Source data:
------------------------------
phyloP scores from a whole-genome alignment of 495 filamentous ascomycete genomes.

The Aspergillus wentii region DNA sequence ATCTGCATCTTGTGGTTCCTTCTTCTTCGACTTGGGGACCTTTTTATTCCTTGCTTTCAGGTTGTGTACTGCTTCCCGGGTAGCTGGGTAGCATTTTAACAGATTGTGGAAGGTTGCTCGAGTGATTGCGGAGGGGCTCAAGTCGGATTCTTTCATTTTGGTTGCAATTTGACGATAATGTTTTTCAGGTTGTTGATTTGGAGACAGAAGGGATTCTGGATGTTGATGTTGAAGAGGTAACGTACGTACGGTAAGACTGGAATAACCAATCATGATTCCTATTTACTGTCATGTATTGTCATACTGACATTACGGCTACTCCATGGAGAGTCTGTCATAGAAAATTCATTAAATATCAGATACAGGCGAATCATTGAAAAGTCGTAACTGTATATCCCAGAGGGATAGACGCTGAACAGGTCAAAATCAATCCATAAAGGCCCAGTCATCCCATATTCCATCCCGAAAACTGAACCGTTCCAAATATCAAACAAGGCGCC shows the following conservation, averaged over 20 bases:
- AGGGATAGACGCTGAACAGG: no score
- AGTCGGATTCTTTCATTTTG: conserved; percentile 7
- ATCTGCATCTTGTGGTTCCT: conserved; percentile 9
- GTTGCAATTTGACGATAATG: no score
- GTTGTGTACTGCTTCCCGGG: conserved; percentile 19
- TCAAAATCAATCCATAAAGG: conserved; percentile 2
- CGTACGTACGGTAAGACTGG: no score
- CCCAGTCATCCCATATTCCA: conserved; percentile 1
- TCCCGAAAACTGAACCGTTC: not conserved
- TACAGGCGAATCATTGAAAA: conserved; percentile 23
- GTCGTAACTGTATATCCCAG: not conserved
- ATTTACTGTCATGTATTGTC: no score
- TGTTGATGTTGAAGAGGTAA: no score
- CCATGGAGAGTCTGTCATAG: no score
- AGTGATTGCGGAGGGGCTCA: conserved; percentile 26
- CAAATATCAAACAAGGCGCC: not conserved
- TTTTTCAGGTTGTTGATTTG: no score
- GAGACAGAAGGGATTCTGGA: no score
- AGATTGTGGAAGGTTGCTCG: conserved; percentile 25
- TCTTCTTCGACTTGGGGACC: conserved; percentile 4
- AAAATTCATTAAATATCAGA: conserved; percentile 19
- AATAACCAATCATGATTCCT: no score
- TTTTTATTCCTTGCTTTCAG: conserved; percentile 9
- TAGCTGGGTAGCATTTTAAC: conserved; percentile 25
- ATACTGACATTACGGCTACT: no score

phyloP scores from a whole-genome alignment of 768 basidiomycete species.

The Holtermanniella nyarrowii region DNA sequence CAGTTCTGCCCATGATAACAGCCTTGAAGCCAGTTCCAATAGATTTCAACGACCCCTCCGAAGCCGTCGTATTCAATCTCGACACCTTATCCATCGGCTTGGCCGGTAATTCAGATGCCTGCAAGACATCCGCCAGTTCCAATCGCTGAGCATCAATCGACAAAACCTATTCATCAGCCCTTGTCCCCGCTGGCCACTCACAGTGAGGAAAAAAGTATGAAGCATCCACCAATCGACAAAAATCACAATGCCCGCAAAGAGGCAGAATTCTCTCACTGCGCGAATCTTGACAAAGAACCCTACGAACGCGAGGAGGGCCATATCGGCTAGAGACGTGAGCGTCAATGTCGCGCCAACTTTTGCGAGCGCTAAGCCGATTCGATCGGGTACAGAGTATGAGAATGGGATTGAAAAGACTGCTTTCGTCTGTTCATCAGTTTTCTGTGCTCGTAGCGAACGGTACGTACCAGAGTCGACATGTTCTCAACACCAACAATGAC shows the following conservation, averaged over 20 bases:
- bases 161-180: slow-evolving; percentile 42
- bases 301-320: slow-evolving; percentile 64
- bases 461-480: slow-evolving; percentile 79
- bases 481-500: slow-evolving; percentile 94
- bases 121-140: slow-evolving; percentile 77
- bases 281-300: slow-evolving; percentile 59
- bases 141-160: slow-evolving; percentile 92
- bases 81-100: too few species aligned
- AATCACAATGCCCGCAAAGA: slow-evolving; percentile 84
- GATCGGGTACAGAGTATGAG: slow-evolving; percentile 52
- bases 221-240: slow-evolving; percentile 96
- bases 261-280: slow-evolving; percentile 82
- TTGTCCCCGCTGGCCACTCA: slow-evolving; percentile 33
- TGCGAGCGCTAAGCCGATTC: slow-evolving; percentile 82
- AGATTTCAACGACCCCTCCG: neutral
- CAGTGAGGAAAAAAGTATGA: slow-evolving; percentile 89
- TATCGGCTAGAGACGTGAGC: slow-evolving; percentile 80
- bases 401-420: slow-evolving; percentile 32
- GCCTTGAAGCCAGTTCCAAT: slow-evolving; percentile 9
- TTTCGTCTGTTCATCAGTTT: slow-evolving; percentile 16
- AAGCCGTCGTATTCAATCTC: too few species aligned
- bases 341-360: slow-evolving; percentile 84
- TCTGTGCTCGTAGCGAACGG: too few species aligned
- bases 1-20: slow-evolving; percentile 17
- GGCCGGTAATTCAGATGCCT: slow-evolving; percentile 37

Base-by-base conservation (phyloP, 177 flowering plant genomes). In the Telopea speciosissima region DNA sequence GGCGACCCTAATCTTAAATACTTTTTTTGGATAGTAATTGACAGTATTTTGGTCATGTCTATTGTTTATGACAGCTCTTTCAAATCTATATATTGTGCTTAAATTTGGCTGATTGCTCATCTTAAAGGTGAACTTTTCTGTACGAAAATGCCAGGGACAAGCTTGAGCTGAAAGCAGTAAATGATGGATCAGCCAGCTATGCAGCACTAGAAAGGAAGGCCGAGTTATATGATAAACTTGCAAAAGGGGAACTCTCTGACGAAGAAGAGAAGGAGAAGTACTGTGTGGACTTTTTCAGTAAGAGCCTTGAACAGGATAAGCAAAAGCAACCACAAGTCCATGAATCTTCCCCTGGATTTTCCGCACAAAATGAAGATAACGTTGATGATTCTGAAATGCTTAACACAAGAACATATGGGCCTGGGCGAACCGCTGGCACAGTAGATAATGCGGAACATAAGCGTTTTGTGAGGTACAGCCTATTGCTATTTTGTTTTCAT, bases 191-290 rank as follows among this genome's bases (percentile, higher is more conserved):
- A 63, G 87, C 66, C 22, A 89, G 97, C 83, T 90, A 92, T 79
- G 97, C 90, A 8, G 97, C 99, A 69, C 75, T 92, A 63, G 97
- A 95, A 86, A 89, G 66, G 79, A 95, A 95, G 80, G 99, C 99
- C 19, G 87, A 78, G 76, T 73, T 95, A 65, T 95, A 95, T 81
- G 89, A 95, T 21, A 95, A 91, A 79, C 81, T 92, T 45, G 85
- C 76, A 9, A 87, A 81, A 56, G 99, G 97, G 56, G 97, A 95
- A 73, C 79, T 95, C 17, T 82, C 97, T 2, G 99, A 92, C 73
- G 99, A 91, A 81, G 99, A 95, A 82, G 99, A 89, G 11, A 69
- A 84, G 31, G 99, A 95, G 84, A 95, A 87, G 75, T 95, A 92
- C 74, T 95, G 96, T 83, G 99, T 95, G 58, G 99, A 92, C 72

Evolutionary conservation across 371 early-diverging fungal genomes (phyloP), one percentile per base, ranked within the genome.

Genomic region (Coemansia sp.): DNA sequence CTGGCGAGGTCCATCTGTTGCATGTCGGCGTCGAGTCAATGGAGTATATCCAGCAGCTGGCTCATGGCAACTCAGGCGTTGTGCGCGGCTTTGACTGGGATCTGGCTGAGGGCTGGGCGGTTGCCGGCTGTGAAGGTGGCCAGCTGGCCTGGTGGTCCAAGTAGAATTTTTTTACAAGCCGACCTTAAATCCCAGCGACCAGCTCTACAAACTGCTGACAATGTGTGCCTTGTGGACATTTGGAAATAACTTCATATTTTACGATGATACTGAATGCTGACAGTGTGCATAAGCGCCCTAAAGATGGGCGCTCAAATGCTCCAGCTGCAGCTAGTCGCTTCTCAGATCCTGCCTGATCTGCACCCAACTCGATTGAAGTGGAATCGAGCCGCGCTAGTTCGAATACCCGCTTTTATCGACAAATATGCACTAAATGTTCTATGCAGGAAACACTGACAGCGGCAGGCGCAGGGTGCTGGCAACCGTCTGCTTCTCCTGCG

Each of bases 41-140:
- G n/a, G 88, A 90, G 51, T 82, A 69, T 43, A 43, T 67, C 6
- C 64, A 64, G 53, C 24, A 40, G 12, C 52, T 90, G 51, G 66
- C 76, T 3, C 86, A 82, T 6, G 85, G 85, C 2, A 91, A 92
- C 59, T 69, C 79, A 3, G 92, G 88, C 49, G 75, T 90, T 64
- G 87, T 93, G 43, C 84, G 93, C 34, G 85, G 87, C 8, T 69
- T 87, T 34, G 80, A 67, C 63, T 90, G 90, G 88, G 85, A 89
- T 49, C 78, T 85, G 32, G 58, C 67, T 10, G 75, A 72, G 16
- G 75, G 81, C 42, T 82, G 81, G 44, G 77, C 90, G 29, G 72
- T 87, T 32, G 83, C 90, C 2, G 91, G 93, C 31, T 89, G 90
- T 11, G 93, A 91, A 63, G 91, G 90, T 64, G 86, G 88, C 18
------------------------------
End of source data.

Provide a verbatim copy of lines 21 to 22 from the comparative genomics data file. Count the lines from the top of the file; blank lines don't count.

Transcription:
- AGATTGTGGAAGGTTGCTCG: conserved; percentile 25
- TCTTCTTCGACTTGGGGACC: conserved; percentile 4